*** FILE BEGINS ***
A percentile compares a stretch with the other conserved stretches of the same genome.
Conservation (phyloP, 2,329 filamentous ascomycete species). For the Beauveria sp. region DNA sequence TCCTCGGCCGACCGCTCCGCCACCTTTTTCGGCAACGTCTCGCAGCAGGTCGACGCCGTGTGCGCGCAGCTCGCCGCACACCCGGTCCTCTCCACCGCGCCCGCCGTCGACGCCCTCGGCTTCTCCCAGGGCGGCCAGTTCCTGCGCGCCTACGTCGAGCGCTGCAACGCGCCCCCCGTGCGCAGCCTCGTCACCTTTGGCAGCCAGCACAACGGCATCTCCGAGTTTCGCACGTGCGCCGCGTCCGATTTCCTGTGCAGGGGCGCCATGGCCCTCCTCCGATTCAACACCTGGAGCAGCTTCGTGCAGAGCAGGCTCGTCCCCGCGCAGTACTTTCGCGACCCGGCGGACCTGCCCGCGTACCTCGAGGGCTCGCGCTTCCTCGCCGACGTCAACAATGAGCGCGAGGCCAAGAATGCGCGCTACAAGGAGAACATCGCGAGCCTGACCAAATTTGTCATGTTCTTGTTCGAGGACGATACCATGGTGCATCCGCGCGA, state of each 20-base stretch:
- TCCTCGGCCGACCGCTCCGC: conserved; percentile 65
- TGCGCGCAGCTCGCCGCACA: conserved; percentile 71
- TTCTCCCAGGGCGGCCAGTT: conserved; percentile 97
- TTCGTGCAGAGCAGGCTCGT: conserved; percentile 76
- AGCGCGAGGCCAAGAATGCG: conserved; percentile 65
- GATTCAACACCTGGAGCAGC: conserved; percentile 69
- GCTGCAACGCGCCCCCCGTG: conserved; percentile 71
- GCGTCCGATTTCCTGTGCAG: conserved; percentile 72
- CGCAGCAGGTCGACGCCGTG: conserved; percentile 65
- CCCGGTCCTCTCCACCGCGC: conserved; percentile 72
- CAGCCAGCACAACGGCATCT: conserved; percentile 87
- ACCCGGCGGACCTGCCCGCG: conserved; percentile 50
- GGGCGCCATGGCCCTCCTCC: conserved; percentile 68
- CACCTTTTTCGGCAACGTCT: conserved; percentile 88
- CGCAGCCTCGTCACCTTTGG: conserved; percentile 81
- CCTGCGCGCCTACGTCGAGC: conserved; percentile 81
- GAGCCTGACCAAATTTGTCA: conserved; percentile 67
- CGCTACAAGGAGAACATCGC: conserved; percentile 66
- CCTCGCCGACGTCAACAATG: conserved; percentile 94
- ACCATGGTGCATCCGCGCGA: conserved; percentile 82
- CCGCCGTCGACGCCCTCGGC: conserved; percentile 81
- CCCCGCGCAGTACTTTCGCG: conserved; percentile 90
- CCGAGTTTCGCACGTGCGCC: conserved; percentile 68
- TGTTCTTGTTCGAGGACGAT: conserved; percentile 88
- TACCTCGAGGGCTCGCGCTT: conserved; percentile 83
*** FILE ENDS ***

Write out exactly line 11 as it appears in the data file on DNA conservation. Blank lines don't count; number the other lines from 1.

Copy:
- CGCAGCAGGTCGACGCCGTG: conserved; percentile 65